In a significant move, the United States has imposed sanctions on the Myanma Oil and Gas Enterprise (Moge), marking the first time the U.S. has directly targeted the entity responsible for providing Myanmar’s ruling junta with a substantial source of foreign revenue. This action, announced by the Treasury Department, prohibits specific financial services by Americans to the state-owned oil and gas enterprise, effective from December 15, 2023. These financial services encompass loans, accounts, insurance, investments, and various other related activities.
Sanctions Target Junta’s Main Revenue Source
The oil and gas sector stands as the largest source of foreign-currency revenue for Myanmar’s military junta, generating a substantial $1.72 billion in revenue for the six months leading up to March 31, 2022, according to junta figures. Moge, under junta control, plays a pivotal role in regulating the country’s oil and gas assets, making it a critical part of the junta’s financial structure.
Since the military coup in February 2021, over 4,162 people have tragically lost their lives, and 25,363 individuals have been arrested, as reported by the Assistance Association for Political Prisoners. The United Nations special rapporteur on Myanmar has accused the regime of committing daily war crimes and crimes against humanity.
Business Complications and Future Prospects
While these new sanctions will undoubtedly complicate business interactions with Moge, the U.S. has refrained from adding the enterprise to the specially designated nationals list. This list would effectively expel Moge from the U.S. banking system, prohibit trade with Americans, and freeze its assets in the United States.
Response and Reactions
The nation has been embroiled in crisis since the 2021 military coup and the subsequent deadly crackdown that fueled a nationwide resistance movement, garnering support from various ethnic minority armies.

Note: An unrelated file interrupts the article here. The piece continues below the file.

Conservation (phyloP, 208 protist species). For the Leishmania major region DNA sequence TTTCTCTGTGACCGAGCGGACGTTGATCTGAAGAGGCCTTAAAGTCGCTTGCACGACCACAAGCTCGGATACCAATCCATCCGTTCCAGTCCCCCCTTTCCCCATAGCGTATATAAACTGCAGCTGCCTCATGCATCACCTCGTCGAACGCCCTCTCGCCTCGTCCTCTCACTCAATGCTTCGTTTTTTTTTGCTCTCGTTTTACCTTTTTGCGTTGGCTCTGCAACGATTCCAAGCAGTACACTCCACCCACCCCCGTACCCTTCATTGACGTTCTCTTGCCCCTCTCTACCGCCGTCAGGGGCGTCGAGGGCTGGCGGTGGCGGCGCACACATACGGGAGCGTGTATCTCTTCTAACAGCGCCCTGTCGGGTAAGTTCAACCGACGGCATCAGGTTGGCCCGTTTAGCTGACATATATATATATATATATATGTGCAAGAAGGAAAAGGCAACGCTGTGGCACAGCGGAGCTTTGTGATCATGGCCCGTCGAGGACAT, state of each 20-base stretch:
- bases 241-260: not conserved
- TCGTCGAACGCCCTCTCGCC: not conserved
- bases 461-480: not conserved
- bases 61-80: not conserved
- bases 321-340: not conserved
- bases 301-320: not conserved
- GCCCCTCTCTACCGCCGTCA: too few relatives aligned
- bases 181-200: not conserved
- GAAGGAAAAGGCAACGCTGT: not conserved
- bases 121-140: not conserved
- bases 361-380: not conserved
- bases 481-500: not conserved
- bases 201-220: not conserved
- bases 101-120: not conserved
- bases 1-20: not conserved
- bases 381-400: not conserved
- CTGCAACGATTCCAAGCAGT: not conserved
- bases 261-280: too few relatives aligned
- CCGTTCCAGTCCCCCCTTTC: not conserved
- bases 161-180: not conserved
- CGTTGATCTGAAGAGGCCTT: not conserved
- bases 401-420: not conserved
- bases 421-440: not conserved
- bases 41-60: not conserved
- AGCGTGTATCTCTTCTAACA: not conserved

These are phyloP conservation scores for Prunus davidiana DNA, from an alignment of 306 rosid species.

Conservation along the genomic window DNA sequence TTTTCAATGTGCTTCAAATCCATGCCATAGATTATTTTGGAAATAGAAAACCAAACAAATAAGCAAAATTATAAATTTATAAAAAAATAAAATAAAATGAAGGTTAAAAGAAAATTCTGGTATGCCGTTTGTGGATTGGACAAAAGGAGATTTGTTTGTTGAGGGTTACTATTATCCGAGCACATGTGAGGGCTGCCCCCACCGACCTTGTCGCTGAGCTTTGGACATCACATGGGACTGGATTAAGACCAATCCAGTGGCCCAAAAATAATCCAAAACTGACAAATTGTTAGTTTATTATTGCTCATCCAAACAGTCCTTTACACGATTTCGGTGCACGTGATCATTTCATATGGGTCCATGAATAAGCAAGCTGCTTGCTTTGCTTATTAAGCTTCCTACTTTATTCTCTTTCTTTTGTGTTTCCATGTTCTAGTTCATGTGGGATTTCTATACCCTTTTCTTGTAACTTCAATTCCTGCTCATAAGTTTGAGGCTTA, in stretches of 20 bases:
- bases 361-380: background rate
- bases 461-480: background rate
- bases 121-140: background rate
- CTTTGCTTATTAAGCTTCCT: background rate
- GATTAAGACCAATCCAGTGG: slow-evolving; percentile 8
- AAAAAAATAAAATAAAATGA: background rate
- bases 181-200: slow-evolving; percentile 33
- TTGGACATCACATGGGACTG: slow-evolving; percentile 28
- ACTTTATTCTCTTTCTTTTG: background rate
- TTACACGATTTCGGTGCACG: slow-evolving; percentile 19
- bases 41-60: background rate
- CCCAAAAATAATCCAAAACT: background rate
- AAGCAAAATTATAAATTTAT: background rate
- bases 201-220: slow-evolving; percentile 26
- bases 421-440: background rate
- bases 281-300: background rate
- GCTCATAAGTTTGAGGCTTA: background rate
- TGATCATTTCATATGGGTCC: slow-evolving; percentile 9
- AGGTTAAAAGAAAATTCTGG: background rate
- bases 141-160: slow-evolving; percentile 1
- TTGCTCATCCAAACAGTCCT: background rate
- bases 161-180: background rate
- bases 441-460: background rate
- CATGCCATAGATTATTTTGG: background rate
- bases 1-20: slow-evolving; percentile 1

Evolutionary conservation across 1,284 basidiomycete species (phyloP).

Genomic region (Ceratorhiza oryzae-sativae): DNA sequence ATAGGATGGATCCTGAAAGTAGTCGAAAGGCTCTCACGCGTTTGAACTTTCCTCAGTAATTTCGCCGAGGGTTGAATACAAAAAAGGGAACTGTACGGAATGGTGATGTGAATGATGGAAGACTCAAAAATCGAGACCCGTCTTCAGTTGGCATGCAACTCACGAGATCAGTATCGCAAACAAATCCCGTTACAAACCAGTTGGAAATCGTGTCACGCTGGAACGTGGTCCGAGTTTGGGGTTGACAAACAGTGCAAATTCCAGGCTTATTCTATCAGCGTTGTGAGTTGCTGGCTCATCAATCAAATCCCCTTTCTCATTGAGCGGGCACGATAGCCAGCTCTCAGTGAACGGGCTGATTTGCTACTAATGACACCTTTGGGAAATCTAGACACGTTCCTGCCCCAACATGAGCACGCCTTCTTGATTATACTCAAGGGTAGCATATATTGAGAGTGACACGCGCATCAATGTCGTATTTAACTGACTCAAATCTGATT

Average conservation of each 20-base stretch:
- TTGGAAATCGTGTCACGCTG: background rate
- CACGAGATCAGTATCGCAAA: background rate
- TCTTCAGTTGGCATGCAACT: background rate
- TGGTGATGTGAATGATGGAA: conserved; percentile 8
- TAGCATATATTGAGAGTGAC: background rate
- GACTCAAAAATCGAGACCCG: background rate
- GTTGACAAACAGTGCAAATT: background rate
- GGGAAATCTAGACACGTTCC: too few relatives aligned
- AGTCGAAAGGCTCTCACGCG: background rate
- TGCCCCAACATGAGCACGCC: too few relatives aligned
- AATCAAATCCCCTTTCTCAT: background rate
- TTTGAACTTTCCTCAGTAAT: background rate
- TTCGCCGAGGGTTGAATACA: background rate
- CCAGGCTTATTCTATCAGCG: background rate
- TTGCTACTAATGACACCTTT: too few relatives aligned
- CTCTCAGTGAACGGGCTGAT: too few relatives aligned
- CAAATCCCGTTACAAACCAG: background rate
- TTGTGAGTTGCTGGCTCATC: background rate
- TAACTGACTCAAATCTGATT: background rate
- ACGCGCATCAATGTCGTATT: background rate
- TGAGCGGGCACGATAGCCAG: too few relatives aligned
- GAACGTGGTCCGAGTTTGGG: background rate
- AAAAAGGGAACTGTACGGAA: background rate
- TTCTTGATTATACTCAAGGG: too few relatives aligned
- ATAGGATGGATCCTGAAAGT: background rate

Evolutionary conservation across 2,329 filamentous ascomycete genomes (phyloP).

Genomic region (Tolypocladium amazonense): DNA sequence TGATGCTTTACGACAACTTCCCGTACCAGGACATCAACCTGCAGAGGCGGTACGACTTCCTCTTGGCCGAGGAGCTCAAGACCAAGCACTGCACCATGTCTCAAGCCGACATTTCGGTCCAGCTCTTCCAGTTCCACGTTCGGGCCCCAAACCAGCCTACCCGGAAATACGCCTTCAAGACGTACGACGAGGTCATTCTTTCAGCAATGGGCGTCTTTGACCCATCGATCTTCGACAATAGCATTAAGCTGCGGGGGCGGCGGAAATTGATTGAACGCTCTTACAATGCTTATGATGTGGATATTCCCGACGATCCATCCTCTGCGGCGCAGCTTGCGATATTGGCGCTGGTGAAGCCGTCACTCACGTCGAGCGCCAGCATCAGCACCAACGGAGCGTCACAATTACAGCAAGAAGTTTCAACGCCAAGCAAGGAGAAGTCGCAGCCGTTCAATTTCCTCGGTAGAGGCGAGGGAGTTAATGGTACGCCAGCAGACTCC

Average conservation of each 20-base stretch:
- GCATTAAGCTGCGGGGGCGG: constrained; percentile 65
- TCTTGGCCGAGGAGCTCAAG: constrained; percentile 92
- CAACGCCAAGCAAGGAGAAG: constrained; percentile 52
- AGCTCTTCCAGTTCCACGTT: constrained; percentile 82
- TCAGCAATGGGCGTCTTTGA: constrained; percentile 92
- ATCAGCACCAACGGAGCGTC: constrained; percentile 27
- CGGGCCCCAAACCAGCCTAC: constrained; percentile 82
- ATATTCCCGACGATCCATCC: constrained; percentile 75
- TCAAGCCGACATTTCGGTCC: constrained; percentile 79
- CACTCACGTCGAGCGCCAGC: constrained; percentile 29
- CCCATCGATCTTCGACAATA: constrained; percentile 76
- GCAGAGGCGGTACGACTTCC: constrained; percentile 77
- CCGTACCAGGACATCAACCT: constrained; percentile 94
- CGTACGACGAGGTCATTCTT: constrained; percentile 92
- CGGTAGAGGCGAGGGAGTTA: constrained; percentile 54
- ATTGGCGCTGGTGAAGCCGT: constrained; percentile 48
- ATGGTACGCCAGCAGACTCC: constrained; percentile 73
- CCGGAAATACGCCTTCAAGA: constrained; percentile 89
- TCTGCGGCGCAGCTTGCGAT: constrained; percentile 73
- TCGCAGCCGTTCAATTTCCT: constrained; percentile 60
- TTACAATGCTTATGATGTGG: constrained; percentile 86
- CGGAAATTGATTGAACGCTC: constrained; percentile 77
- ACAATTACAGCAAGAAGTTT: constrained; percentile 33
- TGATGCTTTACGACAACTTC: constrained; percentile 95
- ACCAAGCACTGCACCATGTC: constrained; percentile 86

Despite international calls to cease hostilities, the junta continues to justify its actions, referring to its efforts as a fight against “terrorists.” Rights groups and United Nations experts have accused the military of committing atrocities against civilians.
Benedict Rogers, East Asia Team Leader at the London-based human rights charity Christian Solidarity Worldwide, told 19FortyFive that sanctions, “are very welcome and significant, if long overdue. They are the latest in a series of sanctions imposed on Myanmar’s military regime by the US, Canada, the UK, the EU and others since the coup in 2021, and they are among the most effective, targeting the largest source of finance for the Myanmar junta.
“However, the US should go further and blacklist MOGE from the US banking system. The US and others in the international community should do everything possible to cut the lifeline of funds, fuel and arms to the military dictatorship, in order to impede its bombing of civilians, and at the same time provide a lifeline to the people of Myanmar, through humanitarian aid to the internally displaced through cross-border delivery.”
Human rights advocates have long advocated for sanctions on Moge, and Washington’s decision to impose sanctions represents a significant shift in U.S. policy. In June, the U.S. had previously issued sanctions against the state-owned Myanmar Foreign Trade Bank and Myanma Investment and Commercial Bank.
Myanmar military officials have downplayed the impact of these sanctions, but the international community remains committed to putting pressure on the junta and holding them accountable for their actions.
Georgia Gilholy is a journalist based in the United Kingdom who has been published in Newsweek, The Times of Israel, and the Spectator. Gilholy writes about international politics, culture, and education.